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Fears Over Rise In Financial Abuse

With financial abuse a growing problem in Jersey, an awareness campaign is putting the issue in the spotlight.

Financial abuse can include someone controlling your spending, using your cash or property without permission or pressuring you to change your will.

Another example is being duped by people pretending to want a relationship, with abusers and scammers preying on the vulnerable, elderly or widowed - often via dating apps and websites.

Detective Constable Paul Otter says it can tear a whole family apart.

"With romance scams, the victim will be in love with the fraudster.  So if you approach the victim and say 'this is what's actually happening. They are stealing your money', they won't believe you, which can be very hard on family and friends because they just pull away."

Perpatrators of financial abuse often enter their victims' lives by offering help or company, slowly building their target's trust by going above and beyond what they expect. The goal is to either gain access to their accounts or be written into their will.

Detective Constable Paul Otter says people should look out for a loved one who's changed their behaviour or is becoming isolated.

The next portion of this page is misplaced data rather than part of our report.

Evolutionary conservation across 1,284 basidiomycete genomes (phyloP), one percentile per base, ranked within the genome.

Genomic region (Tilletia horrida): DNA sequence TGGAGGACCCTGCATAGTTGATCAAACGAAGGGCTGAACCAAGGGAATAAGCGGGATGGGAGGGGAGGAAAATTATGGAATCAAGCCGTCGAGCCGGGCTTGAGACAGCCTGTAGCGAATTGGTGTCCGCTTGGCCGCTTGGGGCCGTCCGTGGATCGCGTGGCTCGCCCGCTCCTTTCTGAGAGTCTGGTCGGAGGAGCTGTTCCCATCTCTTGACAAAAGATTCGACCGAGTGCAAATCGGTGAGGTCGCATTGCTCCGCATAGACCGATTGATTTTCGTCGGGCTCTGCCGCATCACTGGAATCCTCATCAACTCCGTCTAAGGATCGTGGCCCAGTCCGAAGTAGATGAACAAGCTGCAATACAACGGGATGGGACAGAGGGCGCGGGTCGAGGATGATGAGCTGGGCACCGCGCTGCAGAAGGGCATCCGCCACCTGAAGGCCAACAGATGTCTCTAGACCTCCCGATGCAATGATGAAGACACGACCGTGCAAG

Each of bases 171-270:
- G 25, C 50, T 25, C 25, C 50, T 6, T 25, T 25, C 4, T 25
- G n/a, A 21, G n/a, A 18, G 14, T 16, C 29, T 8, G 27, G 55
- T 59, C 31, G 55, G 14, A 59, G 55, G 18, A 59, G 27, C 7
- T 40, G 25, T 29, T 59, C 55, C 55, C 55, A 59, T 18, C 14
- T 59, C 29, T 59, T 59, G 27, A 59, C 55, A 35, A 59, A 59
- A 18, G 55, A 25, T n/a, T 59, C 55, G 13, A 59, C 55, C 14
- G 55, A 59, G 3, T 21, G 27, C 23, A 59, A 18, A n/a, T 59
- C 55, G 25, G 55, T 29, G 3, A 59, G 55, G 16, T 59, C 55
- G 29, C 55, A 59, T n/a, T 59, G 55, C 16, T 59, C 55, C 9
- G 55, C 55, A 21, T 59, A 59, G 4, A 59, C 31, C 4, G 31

People may also give little detail about their abuser, avoiding questions and perhaps turning aggressive and paranoid.

"Quite commonly they  (the victim) can pull away from close friends and family when a new person comes in.  It is quite common of the fraudster or scammer to make them change their opinion of their close friends or family, so that they have that person all to themselves."

For Safeguarding Adults Week, we are being urged to watch for any signs and report any concerns.

"It's better to investigate this sort of crime early to see if there's any prevention we can do, rather than investigate it late when large amounts of money have been sent."

Signs of financial abuse can include:

o Unexplained money loss

o Inability to access or check bank accounts

o Changes in standards of living

o Unusual or inappropriate purchases in bank statements

o Isolation and withdrawal from friends and family

o Coercive behaviours

If you experience, suspect or see any signs of financial abuse, controlling or harmful behaviour help can be found here:

States of Jersey Police: 612612

Adult Safeguarding Team (single point of referral): 444440

Trading Standards: 448160
Throughout this week, islanders will be able to access information and advice regarding various issues relating to the protection of the vulnerable in our community.

Other topics include self-neglect. This is when someone is unable to look after themselves due to mental or physical health:

  • Lack of self-care – neglect of personal hygiene, nutrition, hydration and/or health, thereby endangering safety and wellbeing;
  • Lack of care of one’s environment – squalor, hoarding, and/or refusal of services that would mitigate the risk of harm. It can involve social isolation, substance misuse or mental health issues.

Self-neglect can also be a sign of underlying issues such as depression and dementia.

Anyone looking for help and advice on this subject can go along to the Central Market on Friday (24 November) between 10am-2pm to speak to safeguarding professionals.

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